At least what felt like my two longest miles were the ones in which my phone was charging. Let’s just say my lack of energy was all on purpose so I could let my phone charge as long as possible. Why not?
I got my phone back and started blasting my jams (Carly Rae Jepsen a lot) as I went the rest of the way.
And then, I saw the sag wagon behind me.
It was scary how it just came up behind us all.
I always thought I’d have more of a warning if that happened… I mean, I did see it in the distance. So, I tried to run away from it. And yet, one minute it seemed pretty far away. The next it seemed within striking distance of me. dum dum duuuuuuum [scary chords]
In between mile twenty-four and twenty-five (so we are seriously nearing the home stretch here). This man comes out of the sag wagon to collect us.
He runs up behind me with a really cheery peppy attitude and nicely says, “Hey, I’m gonna give you a.. [oh, I forget what word he used… boost? nudge? – something positive-ish sounding, but we all know it’s not…]. And even though he was being the nicest, I whipped around and turned my head to him as though I was in that movie The Exorcist. I yelled at him, “I’ll die first!”
And he said, “Okay, then you better start running. You’re about 5 minutes behind pace.” He pointed to a stoplight not terribly far in the distance (but far enough). He said, “Just make it to that stoplight. Not that first one, but the one after. We need to close this street. You turn at that stoplight and if you can make it there and turn, I won’t pick you up.”
So I run as though I’m trying to get on the Olympic team… Having the sag wagon behind me feels the same as having a terrifying villain behind me in a horror movie. I go for it.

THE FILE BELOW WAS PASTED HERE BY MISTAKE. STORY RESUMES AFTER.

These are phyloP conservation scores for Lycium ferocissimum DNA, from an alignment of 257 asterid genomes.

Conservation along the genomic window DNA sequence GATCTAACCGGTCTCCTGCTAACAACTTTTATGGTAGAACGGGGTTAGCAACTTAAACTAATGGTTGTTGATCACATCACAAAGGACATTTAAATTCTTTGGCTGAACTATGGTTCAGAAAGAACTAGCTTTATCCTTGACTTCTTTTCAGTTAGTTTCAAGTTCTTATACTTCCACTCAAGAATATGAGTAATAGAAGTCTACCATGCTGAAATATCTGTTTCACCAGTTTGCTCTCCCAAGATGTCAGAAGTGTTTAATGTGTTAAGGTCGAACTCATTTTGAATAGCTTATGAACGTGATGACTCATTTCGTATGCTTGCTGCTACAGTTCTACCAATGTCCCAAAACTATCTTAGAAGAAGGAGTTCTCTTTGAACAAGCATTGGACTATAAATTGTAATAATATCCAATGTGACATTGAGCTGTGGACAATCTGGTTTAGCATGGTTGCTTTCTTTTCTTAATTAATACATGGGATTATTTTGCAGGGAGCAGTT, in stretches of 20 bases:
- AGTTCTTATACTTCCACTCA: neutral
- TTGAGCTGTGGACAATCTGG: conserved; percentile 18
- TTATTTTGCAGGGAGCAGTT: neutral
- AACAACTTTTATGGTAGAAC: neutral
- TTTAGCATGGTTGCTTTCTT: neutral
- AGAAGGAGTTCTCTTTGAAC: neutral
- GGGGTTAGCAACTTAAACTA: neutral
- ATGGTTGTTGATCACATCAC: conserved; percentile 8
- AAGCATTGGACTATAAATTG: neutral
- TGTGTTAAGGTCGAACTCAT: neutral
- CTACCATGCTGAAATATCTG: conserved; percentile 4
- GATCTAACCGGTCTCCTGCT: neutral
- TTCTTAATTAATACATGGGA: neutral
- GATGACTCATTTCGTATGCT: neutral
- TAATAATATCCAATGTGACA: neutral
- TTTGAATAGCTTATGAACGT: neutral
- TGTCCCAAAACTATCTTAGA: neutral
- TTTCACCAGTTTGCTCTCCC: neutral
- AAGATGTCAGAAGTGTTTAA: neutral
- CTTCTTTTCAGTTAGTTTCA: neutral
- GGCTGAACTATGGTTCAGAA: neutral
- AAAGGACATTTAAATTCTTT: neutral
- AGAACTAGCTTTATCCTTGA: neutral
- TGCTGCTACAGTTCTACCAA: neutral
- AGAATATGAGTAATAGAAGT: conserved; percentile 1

And [eeeeeeeew, gross alert]. As, I run faster, all my blisters start popping. I can feel them in my shoes. Ow, my feet.
Thankfully, I made it to the stop light and turn. The sag wagon drives ahead of me and lets off the people it’s picked up. But I eventually catch up to most of them.
Once I get see mile marker 25, I know it’s all celebration mile from here. I love the final mile.
The sag wagon cheerleader guy even passes alongside of me and looks back, kind of winking/waving and says something like, “Great job,” in a really fun/inside joke kind of way.
I feel so bad that I came off so mean. But he seemed to agree that it made us best friends. So, yay!
At the end of the race, of course my phone was dead all over again. (Hence, why the finisher pic I had of myself is me in the hotel jacuzzi.)
I got my remix medal (for doing the 10k and marathon in the same weekend). And I got my sweet finisher jacket they were giving out. This is the first marathon I’ve done that gives out free finisher jackets – and I. am. into. them!
Then I went by the medic tent to ask if they weren’t too super busy if they wouldn’t mind helping out with my feet…
[Ew alert again.] We all were pretty surprised at the amount of blisters on my feet. And apparently something about all the wetness everywhere in the world from all the rain made them even worse. But they very nicely bandaged my feet up.
Then I headed back to my hotel. As I waited for a cab (at a hotel by the finish), I asked the taxi stand guy (I’m sorry I don’t know the name of that position, really) what I should do if I’m from out of town. And he was like, “it’s so rainy. Just go enjoy your hotel.”
It was rainy. Even Sea World closed. (Not that I was going to go to Sea World – especially for a half day or less, and especially after I’d already gone in San Diego…)
Either way, San Antonio was tired. i was tired. I went back to my hotel, hung out in the hot tub, pigged out on some food, and went to bed. then I flew into New York and went straight into work the next day.
Another race complete! Woot!